To prevent people from withdrawing the $2000 from an ATM and stuffing it into their mattresses, the credit card would have to contain a technical barrier against cash withdrawals. This technology already exists: Food stamps haven’t been physical stamps for decades. Today, those in the SNAP program are issued a card that looks like any other credit or debit card, but with restrictions.

The remaining loophole would be through retail returns: People could buy something, e.g. a $2000 TV, and return it for cash, which they could then deposit. The friction of the process, the sheer hassle of it, would make it relatively uncommon, and to prevent problems with cash flow, retailers could also institute no-return/no-refund policies for purchases made with stimulus cards.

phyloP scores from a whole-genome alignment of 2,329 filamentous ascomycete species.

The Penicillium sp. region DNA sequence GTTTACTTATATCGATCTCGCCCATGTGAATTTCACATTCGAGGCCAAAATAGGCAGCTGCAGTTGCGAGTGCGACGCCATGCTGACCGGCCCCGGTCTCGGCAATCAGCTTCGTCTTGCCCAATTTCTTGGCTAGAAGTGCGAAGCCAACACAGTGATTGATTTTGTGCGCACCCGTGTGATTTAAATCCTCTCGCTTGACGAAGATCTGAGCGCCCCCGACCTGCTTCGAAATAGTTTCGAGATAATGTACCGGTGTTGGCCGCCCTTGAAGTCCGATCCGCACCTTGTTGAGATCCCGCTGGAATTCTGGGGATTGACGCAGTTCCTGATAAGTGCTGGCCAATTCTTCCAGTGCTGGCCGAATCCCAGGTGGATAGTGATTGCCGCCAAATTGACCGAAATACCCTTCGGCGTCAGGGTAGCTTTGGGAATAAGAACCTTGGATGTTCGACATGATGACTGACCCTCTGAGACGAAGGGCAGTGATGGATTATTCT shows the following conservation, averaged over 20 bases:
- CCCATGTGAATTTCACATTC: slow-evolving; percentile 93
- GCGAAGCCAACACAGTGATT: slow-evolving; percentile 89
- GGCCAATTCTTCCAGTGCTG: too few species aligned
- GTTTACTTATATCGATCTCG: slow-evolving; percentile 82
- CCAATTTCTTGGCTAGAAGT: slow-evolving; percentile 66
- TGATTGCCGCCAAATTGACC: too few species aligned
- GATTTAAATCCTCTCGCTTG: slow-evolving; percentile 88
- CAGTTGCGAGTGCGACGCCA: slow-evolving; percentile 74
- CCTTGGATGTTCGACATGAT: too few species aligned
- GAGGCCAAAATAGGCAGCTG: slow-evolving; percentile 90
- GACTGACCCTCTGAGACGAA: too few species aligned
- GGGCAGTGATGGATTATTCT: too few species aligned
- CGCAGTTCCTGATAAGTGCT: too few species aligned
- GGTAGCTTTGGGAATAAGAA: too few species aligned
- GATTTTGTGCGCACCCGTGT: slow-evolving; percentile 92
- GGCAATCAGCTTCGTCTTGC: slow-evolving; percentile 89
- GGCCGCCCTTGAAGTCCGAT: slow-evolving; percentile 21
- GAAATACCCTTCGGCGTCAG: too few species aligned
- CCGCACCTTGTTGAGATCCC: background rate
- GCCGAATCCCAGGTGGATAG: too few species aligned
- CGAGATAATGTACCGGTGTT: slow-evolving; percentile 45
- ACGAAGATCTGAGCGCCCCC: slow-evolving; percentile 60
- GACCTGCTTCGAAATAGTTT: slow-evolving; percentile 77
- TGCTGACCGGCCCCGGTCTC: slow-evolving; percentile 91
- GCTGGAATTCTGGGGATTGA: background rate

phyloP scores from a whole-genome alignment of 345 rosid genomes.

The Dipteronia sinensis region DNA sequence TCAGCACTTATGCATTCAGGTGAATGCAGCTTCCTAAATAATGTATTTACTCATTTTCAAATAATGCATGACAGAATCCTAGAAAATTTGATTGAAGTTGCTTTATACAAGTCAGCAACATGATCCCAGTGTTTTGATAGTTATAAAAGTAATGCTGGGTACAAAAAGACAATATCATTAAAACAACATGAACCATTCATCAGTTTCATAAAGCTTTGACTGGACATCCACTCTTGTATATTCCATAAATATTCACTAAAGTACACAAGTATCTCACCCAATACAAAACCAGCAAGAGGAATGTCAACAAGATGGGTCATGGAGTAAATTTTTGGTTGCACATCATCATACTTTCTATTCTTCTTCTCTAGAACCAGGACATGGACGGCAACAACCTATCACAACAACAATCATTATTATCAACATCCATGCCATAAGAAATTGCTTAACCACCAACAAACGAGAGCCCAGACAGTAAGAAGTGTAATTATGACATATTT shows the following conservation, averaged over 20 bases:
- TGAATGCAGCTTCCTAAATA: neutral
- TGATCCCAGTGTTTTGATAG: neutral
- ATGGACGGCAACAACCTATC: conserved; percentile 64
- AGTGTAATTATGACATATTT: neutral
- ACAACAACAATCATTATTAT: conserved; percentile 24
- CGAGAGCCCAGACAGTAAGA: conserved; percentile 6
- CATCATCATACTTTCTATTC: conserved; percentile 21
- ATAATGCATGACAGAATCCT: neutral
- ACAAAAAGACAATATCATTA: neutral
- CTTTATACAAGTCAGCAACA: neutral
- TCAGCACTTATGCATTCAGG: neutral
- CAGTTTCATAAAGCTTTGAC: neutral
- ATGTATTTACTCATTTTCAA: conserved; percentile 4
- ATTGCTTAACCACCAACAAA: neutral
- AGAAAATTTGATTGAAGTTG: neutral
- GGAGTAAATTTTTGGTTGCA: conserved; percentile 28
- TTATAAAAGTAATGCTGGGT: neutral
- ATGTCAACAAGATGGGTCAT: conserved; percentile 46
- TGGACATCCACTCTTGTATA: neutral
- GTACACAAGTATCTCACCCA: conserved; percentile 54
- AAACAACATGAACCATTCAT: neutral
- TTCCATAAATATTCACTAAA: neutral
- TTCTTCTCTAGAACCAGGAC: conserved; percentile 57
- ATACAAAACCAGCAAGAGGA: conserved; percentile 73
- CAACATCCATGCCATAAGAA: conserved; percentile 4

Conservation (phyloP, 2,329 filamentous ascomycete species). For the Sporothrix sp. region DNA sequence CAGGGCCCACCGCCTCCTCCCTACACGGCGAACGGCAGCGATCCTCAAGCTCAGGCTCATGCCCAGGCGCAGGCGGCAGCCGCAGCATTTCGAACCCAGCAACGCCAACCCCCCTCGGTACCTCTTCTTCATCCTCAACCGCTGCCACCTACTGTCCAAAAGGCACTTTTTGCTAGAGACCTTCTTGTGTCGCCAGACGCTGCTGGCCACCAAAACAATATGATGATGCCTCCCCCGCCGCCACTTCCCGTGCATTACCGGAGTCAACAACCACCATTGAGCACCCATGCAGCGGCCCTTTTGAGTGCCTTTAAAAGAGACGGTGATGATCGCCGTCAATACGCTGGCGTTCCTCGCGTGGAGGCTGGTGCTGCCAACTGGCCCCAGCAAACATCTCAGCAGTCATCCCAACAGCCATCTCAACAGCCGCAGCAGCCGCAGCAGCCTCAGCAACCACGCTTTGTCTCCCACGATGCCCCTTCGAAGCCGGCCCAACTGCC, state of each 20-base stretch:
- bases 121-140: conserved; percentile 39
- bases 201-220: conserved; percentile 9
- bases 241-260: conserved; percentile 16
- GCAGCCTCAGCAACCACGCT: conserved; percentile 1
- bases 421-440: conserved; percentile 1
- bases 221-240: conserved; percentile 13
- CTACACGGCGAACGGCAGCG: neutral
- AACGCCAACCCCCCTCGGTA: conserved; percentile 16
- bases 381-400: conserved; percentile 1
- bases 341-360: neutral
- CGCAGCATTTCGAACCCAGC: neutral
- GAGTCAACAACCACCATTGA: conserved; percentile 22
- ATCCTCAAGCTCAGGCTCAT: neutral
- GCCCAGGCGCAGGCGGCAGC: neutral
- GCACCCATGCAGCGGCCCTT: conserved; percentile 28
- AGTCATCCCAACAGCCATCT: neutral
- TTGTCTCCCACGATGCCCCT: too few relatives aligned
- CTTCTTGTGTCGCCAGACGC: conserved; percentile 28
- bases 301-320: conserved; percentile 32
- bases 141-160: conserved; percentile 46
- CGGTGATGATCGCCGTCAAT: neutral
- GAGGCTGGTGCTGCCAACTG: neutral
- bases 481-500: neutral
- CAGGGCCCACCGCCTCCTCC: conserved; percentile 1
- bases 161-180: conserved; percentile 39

This is not a perfect solution, and just as with direct deposits or paper checks, there are bound to be cases of people not receiving their credit card and cases of people receiving more than one. These are costs associated with inaccuracy that the government has been willing to pay in exchange for getting stimulus payments out fast.